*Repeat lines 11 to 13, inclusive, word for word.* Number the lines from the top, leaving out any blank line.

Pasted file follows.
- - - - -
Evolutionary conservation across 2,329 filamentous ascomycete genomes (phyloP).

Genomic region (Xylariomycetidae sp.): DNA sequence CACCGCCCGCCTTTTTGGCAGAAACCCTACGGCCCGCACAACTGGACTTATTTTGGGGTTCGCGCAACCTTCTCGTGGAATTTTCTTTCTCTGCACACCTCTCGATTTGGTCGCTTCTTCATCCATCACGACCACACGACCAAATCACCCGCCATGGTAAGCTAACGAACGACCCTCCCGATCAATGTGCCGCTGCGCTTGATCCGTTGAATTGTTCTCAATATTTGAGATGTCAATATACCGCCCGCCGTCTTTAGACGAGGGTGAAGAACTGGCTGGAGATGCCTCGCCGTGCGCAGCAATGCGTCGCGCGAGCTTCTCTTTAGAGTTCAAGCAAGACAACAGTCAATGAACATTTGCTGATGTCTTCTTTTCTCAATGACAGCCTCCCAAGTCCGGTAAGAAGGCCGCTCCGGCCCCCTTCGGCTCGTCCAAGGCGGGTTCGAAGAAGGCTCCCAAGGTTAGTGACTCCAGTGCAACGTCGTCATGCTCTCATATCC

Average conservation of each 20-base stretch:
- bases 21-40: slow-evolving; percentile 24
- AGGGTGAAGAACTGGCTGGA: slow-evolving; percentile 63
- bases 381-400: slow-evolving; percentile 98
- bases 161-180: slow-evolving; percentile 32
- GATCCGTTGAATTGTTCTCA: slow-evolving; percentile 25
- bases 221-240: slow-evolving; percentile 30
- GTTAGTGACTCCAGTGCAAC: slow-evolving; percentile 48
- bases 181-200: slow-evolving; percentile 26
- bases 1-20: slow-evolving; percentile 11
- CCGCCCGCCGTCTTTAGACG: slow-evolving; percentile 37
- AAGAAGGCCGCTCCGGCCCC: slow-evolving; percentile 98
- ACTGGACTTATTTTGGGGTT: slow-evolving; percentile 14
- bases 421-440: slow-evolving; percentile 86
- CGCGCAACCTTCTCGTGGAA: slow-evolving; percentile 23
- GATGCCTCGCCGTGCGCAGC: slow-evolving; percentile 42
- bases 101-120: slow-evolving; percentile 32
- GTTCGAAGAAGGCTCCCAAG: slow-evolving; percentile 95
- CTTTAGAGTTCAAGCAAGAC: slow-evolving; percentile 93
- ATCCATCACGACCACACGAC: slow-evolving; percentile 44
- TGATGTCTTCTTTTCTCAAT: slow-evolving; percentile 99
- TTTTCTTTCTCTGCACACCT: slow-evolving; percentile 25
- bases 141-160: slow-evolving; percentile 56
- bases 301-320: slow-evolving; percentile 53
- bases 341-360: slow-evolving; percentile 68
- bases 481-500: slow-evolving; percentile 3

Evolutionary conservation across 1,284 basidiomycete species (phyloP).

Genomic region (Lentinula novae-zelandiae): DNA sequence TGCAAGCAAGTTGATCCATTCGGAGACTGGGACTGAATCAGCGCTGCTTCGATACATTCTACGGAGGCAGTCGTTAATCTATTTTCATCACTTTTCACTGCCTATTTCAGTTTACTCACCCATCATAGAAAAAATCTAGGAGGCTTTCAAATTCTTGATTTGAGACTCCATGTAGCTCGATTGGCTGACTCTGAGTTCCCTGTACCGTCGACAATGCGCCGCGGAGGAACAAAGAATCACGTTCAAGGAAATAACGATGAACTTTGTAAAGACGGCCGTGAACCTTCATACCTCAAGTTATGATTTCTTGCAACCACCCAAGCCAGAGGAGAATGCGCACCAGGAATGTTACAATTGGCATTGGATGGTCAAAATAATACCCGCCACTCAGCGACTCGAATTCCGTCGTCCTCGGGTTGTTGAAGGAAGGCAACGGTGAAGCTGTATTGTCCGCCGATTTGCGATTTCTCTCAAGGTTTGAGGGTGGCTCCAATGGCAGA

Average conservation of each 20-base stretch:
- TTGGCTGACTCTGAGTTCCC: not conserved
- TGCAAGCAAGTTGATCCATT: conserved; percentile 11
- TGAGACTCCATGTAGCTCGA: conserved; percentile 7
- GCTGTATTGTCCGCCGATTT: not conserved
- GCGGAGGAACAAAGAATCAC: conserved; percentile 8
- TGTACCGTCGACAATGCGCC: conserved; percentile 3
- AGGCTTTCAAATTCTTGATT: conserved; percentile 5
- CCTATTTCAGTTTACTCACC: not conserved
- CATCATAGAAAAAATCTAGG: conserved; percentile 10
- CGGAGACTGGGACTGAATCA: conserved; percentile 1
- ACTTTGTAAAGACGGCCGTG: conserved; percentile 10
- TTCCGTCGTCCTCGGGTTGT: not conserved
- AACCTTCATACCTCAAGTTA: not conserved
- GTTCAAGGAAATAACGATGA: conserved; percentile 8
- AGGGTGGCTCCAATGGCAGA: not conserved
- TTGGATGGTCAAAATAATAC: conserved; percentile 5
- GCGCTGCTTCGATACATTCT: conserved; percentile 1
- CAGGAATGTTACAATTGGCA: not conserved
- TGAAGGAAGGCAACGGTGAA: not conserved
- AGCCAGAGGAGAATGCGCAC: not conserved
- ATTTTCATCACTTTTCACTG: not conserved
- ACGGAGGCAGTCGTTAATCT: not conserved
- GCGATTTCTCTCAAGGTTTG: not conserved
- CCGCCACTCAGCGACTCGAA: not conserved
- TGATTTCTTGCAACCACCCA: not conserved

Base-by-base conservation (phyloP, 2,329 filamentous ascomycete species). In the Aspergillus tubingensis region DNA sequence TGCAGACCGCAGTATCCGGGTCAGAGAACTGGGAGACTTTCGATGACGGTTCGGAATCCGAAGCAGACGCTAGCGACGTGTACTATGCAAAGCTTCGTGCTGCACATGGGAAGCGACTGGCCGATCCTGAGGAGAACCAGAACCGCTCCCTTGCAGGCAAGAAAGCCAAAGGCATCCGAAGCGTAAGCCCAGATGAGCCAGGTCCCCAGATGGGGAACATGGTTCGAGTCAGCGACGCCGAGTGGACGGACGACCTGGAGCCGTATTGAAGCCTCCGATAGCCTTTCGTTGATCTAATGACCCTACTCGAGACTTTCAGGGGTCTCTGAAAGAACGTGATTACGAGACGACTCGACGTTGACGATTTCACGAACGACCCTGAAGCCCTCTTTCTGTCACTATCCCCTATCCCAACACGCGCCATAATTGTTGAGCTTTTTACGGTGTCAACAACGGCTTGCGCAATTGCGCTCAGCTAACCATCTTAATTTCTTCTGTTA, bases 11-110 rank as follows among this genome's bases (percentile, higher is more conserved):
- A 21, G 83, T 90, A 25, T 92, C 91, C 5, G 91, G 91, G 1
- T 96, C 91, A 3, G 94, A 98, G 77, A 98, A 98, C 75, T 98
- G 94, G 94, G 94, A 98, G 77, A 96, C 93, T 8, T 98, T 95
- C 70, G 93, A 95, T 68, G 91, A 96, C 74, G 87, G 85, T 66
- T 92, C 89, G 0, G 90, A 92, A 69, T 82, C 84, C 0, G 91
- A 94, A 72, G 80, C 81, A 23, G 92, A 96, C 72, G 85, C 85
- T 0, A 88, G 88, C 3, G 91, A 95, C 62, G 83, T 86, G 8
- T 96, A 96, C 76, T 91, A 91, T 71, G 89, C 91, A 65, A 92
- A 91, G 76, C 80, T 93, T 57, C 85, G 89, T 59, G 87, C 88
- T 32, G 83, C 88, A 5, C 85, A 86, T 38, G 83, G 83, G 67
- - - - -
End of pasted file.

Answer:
- bases 181-200: slow-evolving; percentile 26
- bases 1-20: slow-evolving; percentile 11
- CCGCCCGCCGTCTTTAGACG: slow-evolving; percentile 37